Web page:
FINANCE minister Dr Bwalya Ng’andu says access to financial services in Zambia remains relatively low at 59.3 per cent against a medium term target of at least 80 per cent.
During the 2019 Insurance Week exhibition launch being held under the theme “Raising an insured generation” yesterday, Dr Ng’andu in a speech read for him by finance permanent secretary Mukuli Chikuba said access to insurance services is even much lower, with three per cent of the adult population accessing insurance services and products.
He said this has dire consequences for the people, as when misfortune occurs, they either deplete their savings if they have any, are forced to borrow or simply endure the loss.
He said the consequences can end up in financial ruin.
Dr Ng’andu said to answer to the negative consequence that has left most of the adult population vulnerable, this year’s event was forward looking, targeting the young people so that they can appreciate the importance of insurance.
He implored everyone not to only target young people but all age groups as accidents and disasters can happen and affect everyone.
“The low uptake for insurance is worrying for the government. A number of reasons have been cited for the low uptake of insurance services. High on the list is lack of awareness, followed closely by our negative orientation as a people towards insurance as it is considered a waste particularly if no claim occurs,” he said. “Further, many Zambians consider insurance as a product to be used mostly for motor vehicles. As we observe this week, I call upon the organisers to ensure that we work on changing this thinking. Let us stress that one can insure almost anything under the sun, and that certain things absolutely need to be properly insured. These typically include life, health, and property. At a minimum, and if all else fails, this is the message that must be delivered to the people as we observe insurance week.”
Dr Ng’andu said increasing access to insurance requires that insurance companies continue to innovate and design appropriate products adapted to low income households, including in rural areas, and to small and medium sized enterprises.
He said while the risks faced by low income earners and SMEs are no different from those encountered by others, they are more vulnerable to such risks due to their very limited resource base.
“Therefore, they face a greater financial burden when hit by an unexpected event, such as the untimely death of a family member or injury, or loss of assets from natural disasters. I am glad to note that work has since commenced to promote inclusive insurance, through the review of the insurance Act, for which the bill is undergoing the legislative processes,” he said. “The review of the Act, among others, is aimed at providing a legal framework that will facilitate microfinance, thereby leading to increased coverage and the growth of the sector. The new law is aimed at increasing the contribution of the sector to GDP, which until now remains very low compared to other countries.
Dr Ng’andu noted that marketeers and farmers were now able to access insurance services for their products, and many companies had outreach programmes.
He urged players in the sector to continue to be innovative so that everyone in the informal sector enjoyed the protection that insurance provides.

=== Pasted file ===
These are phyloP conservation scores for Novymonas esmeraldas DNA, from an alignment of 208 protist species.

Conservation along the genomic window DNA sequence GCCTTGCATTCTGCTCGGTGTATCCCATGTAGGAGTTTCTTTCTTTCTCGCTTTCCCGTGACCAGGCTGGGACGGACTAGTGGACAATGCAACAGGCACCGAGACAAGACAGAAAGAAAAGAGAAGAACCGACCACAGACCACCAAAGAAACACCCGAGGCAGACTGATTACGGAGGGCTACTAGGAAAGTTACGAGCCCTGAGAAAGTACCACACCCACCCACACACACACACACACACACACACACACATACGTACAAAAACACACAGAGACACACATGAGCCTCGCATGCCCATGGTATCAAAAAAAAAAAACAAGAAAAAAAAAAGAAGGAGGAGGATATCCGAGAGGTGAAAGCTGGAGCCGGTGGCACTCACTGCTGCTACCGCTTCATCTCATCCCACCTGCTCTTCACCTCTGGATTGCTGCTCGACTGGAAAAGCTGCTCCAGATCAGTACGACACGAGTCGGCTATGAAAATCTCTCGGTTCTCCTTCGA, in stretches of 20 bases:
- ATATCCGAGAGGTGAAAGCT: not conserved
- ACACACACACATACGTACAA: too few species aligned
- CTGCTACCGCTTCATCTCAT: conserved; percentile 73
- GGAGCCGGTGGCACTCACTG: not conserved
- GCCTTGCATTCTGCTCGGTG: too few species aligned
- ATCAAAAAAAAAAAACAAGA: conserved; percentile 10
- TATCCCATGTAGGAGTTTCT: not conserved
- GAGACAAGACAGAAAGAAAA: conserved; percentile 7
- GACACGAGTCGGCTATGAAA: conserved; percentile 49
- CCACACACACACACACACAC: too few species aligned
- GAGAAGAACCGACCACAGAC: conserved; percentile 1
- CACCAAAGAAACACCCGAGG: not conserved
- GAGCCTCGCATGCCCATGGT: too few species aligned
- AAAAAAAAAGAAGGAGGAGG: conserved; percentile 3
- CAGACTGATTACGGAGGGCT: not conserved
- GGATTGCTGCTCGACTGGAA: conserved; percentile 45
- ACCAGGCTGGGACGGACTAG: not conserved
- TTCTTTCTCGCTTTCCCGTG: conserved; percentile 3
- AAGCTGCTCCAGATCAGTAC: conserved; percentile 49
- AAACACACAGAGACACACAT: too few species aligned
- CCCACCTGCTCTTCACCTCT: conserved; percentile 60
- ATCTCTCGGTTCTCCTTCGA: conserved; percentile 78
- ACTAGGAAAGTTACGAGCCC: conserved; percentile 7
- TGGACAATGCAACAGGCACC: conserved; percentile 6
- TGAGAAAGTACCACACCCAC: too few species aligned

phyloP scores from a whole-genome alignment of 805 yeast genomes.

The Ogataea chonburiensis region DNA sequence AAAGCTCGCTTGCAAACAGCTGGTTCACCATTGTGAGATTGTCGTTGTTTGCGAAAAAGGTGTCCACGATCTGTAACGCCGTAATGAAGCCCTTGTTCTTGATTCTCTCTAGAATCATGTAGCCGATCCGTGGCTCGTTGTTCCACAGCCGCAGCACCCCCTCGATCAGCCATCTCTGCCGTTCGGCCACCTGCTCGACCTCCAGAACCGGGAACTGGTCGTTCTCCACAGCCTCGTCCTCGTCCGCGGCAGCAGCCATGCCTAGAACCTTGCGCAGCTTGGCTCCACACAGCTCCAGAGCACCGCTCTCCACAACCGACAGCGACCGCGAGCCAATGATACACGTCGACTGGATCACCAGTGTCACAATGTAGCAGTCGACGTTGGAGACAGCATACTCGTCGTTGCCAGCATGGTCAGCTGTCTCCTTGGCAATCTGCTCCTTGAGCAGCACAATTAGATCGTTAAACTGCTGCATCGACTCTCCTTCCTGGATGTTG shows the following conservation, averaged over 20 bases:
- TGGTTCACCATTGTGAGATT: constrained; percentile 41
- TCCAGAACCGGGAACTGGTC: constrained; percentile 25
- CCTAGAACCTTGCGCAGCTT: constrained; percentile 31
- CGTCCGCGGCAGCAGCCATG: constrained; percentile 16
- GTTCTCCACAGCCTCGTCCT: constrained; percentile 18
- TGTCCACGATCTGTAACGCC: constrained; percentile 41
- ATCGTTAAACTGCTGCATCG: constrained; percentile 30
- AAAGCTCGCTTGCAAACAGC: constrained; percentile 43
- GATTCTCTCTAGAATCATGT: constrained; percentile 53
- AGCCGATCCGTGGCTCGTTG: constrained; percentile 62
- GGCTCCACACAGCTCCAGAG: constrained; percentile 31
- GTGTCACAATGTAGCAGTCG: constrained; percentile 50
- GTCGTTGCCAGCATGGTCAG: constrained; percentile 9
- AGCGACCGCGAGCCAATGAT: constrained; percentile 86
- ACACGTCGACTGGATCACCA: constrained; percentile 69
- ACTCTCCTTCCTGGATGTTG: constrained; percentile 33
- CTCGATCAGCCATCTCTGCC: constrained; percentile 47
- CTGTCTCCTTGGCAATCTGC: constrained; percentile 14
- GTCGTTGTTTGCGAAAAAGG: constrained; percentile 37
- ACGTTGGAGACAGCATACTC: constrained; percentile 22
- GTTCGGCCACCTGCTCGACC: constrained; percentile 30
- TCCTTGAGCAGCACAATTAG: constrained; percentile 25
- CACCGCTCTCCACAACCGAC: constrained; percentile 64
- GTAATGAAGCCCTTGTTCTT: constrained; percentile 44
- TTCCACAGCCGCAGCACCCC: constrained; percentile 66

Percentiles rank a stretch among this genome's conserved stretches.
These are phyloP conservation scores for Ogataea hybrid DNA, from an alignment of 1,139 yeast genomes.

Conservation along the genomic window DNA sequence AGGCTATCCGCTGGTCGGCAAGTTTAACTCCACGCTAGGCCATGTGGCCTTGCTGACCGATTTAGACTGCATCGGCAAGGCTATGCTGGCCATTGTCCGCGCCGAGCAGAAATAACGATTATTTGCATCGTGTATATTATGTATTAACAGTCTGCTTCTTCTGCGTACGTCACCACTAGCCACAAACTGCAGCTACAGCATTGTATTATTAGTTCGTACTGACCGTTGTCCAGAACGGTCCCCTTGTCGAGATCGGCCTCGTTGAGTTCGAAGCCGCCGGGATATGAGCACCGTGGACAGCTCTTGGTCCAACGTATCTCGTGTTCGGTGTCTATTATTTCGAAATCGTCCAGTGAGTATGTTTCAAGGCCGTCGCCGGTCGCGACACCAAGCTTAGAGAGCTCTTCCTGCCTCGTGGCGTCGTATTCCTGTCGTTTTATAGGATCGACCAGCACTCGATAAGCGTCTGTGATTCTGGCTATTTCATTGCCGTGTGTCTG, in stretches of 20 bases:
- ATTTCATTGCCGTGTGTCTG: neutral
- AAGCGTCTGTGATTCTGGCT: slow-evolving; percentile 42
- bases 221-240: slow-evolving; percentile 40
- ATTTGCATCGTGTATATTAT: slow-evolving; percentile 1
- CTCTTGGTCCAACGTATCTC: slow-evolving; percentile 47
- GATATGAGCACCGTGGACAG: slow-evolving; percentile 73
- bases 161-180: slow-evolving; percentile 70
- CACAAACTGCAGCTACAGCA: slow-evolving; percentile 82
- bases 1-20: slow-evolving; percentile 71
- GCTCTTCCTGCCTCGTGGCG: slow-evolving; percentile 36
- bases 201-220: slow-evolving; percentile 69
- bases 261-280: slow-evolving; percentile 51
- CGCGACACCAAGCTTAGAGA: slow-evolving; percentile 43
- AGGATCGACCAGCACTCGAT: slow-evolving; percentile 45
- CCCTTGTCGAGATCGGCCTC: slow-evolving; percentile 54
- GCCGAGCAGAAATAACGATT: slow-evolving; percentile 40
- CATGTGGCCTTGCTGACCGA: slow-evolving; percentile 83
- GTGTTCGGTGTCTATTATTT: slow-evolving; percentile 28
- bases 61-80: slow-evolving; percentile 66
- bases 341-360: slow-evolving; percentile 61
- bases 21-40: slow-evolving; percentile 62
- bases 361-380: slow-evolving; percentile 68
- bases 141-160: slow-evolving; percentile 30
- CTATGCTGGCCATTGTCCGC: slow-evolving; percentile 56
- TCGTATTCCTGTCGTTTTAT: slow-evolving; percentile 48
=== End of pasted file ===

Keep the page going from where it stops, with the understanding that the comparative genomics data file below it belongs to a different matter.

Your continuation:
“For our young people, let us be aware that financial literacy is about understanding investment, savings and financial protection. Let us look to the future and take steps to prepare for future financial needs, and protection of your lives, health and assets. We all face unexpected calamities no matter our status in life,” said Dr Ng’andu.
“On the part of the government, we are committed to enhancing financial inclusion, be it banking, securities or insurance, through the implementation of the National Financial Inclusion Strategy 2017-2022. When we are educated about financial services like insurance, we are empowered to make the right financial decisions, for a better future. We will also pass on those skills to the next generation.”
Acting registrar of the Pension and Insurance Authority Titus Nkwale said the Authority continued to prioritise financial education by continually scaling up insurance week activities in a bid to reach more people.
Nkwale said he was confident that awareness campaigns of that nature would significantly contribute to smart and informed use of insurance by an increasing proportion of persons and businesses in the country.
He said the last survey on financial inclusion, Finscope Survey, undertaken in 2015 showed that insurance was under-utilised in Zambia, at an estimated uptake level of 2.8 per cent of Zambians having some type of formal insurance contract.
Nkwale said that meant most individuals and businesses were not planning well for financial risks associated with such eventualities as death, illness, loss of assets and effects of climate change.
“Changing climatic conditions have put farmers at risk of low or no yields, there are fires in trading places or residential areas; there is a shift in socio-economic norms i.e fewer people are now willing to financially support others in cases of death or prolonged illnesses; our roads are busy and leading to an increase in the risk of road traffic accidents,” Nkwale said. “People must be fully aware of how various forms of insurance can cushion the impact of these misfortunes. We need the industry to provide practical solutions to the risk management challenges that individuals and small businesses face.”
He said to have a cultural shift in financial services, savings, and insurance, it was necessary to introduce such concepts at a young age.
Nkwale said Authority had increased the interaction with students and pupils through activities such as debates, awareness talks.